Beware of the Turbo Taper

14.12.2021 –
Interest rate fears are back: Wall Street and the rest of the world’s stock markets are playing it safe. Tapering or not – containment of the flood of money or more cheap money? We will know more on Wednesday, when the Federal Reserve will have its say. Until then, the market is likely to dig in nervously. And Morgan Stanley already sees chaos from a stronger than previously suspected turnaround in monetary policy.

Inflation Expectations Pick Up

Investors got a small taste of the Federal Reserve’s influence yesterday: the New York Fed released a survey on inflation expectations in November. It surveyed 1,300 households. And in the short term, the figure is higher than ever at 6 percent. The medium-term outlook fell slightly. But, “measures of disagreement across respondents…increased at both horizons to new series highs.” What’s more, the majority of respondents believe prices for all goods and services will continue to rise: Gold, rent, college tuition, food, etc.
The study put a damper on Wall Street. Researchers believe that inflation expectations accurately predict real price increases. Quite simply because consumers are the most likely to notice whether dinner in a restaurant is getting more expensive or whether the bottles in the supermarket are getting smaller for the same price. And already a lot of traders have moved back into the camp of those who now believe in a massive tapering – i.e. the throttling of the flood of money – by the Fed.

Bearing turnaround

Fittingly, Morgan Stanley made an interesting about-face: Until last week, MS economists had thought it possible that the Fed would not raise rates. Now, chief economist Michael Wilson warned of two possible rate hikes in 2022. Ergo, the S&P 500 would slide to 4,400 points at the end of 2022. The stock market is in for trouble on a three- to four-month horizon, he said: “the Fed’s pivot to a more aggressive tapering schedule poses a greater risk for asset prices than most investors believe.” The analyst’s bottom line: “the Fed put still exists but the strike price is much lower now, in our view. If we had to guess, it’s down 20% rather than down 10% unless credit markets or economic data really start to wobble.”

Everything is different this time

The current tapering will be far more severe than the tightening in 2014, Morgan Stanley further explained. The differences to then: The Fed is currently saying goodbye to quantitative easing twice as fast. Asste prices are much higher. And growth is flattening out. Wilson also said that the current U.S. government is not focusing much on the performance of the stock market as an indicator of its success.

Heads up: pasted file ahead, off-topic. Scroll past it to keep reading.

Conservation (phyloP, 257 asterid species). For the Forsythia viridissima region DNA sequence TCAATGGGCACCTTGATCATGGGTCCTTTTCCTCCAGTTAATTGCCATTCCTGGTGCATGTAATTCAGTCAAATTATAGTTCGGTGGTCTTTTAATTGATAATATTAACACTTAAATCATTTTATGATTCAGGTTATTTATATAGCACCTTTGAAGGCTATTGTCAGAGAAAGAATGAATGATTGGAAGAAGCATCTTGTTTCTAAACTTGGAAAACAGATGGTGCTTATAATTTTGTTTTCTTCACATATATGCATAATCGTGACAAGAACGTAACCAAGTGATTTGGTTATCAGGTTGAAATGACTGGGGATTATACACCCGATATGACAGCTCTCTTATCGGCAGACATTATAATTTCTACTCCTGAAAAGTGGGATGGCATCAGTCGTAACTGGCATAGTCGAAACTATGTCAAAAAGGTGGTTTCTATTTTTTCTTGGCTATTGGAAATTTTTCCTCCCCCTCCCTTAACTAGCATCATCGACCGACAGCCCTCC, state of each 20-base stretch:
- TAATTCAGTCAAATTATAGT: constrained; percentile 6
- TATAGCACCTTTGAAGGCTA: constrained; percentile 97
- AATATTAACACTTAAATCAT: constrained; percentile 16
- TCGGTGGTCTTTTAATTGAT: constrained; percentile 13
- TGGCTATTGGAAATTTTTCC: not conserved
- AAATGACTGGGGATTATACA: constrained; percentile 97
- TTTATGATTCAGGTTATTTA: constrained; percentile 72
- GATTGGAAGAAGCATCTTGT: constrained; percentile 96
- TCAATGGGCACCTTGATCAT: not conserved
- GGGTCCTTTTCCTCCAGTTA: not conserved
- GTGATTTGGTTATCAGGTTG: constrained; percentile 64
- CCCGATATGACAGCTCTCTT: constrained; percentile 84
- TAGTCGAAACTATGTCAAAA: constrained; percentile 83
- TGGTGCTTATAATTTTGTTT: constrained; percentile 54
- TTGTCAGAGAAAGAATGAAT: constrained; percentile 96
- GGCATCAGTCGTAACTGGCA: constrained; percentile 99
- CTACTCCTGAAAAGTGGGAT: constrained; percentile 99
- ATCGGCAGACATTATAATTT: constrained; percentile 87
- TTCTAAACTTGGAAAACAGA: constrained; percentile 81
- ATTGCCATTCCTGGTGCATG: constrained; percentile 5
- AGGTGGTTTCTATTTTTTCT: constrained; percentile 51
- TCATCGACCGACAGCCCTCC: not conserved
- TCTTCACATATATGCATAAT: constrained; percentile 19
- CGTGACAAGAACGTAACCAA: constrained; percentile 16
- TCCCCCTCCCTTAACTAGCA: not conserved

To which we add: This Biden administration has not a single success to show for it – the border is open, illegal migrants are flooding the country; the Afghanistan withdrawal was a disaster because Joe Biden abandoned the Bagram base that would have kept ISIS and Taliban at bay – Donald Trump would never have left billions of dollars worth of weapons behind either. Corona deaths are higher under Biden than under Trump. And inflation, at 6.8 percent, is the highest it’s been in about 40 years.

Turbo Taper Looms

Like Goldman Sachs, Morgan Stanley now believes the Fed will end its asset-buying program at the end of March. The brilliant financial blog ZeroHedge warned of a “turbo taper.” Our conclusion from all this is that, on the one hand, inflation is pushing up stock prices. Investors are fleeing into tangible assets; companies – for now – have no problem passing on higher purchase prices to consumers, which boosts profits. But will the Fed stand idly by and watch all this happen? We’ll know more on Wednesday night. Bernstein Bank wishes successful trades and investments!


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CFDs are complex instruments and come with a high risk of losing money rapidly due to leverage. 68% of retail investor accounts lose money when trading CFDs with this provider.
You should consider whether you understand how CFDs work and whether you can afford to take the high risk of losing your money.